Science Doesn’t Care About Researcher’s Feelings. Economics Does.

Science is supposed to be impartial, founded on evidence and not feelings. Yet researchers have found that economists align their models with their moral values. Far from being the relentlessly sceptical inquirers that scientists should be, economists are more concerned with upholding orthodoxies.

Concept of the conference, with a politician behind a desk, who positions himself as a leader by delivering a speech at an election campaign rally. © Pictrider /

May 20, 2024 05:46 EDT

This is part seven of my series on why free market economics is a false religion. If you’re new to the series, start from the first installment here. You can check out the previous installment here.

Free market economics is not science, because personal feelings should never intrude on scientific conclusions. Apparently, economists didn’t get the memo.

Inside the predominant view that accepts economists as scientists is a core belief that their empirical analysis is untainted by bias. Milton Friedman himself said, “Positive economics is in principle independent of any particular ethical position or normative judgments.” Real-world experience, however, suggests otherwise. Researchers Anthony Randazzo and Jonathan Haidt looked at how economists’ personal views can be used to predict their conclusions. They found that economists frequently start with a morally defined idea about how the world should be and then develop models that support those preordained narratives. This cuts both ways. Neoclassical economists tend to share a moral worldview with American conservatives. Those who favor the theories of John Maynard Keynes tend to be more politically progressive. Randazzo and Haidt conclude, “Collectively, this data shows that economists’ substantive conclusions about the workings of the economy are suspiciously correlated with their moral values.”

This is not how science works, of course. Isaac Newton’s personal feelings about apples or preconceptions about right and wrong didn’t affect his theories on gravity. Science is supposed to be provable, testable and untouched by morality and ethics. Howard Schwartz points out that even big daddy Adam Smith saw moral philosophy as separate from his economic theorizing, titling his first book The Theory of Moral Sentiments.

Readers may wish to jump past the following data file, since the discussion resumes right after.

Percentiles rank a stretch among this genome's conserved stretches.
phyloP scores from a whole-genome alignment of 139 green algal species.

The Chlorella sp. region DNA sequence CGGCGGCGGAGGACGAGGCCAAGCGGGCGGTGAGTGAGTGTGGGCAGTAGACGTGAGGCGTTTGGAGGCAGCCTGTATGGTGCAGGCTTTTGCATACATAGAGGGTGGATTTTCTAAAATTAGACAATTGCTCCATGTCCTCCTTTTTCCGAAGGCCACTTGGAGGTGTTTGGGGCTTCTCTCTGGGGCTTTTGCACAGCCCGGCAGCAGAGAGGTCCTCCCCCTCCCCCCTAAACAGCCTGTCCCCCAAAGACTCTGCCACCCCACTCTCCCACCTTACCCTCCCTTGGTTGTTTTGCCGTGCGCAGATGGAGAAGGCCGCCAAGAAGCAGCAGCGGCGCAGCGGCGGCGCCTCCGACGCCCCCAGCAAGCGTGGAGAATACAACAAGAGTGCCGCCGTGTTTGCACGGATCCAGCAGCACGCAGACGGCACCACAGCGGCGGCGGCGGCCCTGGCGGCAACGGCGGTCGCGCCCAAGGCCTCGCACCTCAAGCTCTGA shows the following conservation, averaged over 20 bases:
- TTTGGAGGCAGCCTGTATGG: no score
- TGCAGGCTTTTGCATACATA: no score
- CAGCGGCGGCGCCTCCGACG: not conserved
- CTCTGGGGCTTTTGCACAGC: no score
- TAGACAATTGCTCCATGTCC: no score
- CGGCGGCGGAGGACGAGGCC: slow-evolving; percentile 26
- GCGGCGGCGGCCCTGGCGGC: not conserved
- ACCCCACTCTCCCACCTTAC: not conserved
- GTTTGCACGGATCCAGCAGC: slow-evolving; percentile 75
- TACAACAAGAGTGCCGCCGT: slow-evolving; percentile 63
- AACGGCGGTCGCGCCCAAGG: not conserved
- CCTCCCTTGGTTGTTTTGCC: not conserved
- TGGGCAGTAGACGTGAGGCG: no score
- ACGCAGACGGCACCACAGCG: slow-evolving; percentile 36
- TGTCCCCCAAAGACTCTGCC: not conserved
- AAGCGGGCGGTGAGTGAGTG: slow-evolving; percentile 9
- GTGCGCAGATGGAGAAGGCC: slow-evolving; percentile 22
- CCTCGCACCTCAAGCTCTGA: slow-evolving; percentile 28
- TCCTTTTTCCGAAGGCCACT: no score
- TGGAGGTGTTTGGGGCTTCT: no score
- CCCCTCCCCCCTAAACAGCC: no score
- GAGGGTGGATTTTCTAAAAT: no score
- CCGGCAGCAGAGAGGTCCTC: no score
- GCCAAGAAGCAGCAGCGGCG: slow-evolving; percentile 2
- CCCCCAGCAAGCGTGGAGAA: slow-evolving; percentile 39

A chemist or physicist can create a controlled experiment and analyze the results to see if it supports their hypotheses. Economists cannot. An economist doesn’t perform experiments at all. Instead, they make “thought experiments” with whatever data points they happen to have at hand like Thomas Aquinas or Augustine of Hippo did… you know, famous religious figures.

John Dewey made this same criticism about laissez-faire economics nearly a century ago: “The scientific inquirer knows that they constitute science only in connection with the methods by which they are reached. Even when true, they are not science in virtue of their correctness, but by reason of the apparatus which is employed in reaching them.”

Contrast this with Milton Friedman’s attitude towards his trade’s fancy mathematical equations. In his article “The Methodology of Positive Economics,” he wrote that economists didn’t need to worry too much about whether a given model’s assumptions were correct so long as that model’s predictions “seemed” to correlate with what an economist could see in real life. I don’t think he was supposed to say that part out loud.

“There are no forbidden questions in science, no matters too sensitive or delicate to be probed, no sacred truths,” wrote Carl Sagan. Scientific inquiry is relentless. Everything must be examined and proven over and over again. Sagan describes how no seemingly settled matter is ever safe.

Even today, hundreds of years later, Isaac Newton’s inverse square law of gravitation is being put to the test. In fact, one of the primary reasons Albert Einstein’s theories of Special and General Relativity are so important is that they demonstrated how Newtonian physics breaks down when high speeds and huge masses are involved. 

One hundred years after Einstein corrected Newton, modern researchers are poking at ways in which Einstein’s theories might themselves break down. In fact, the scientific community encourages them to do so. The opposite is true in the dismal science of economics.

Carl Sagan saw the similarity between economics and religion when he asked, “What rewards are religious skeptics given by the established religions — or, for that matter, social and economic skeptics by the society in which they swim?”

Sounds like Carl Sagan knew what was up.

[Liam Roman edited this piece.]

[Let’s Make Them Pay first published this piece.]

The views expressed in this article are the author’s own and do not necessarily reflect Fair Observer’s editorial policy.


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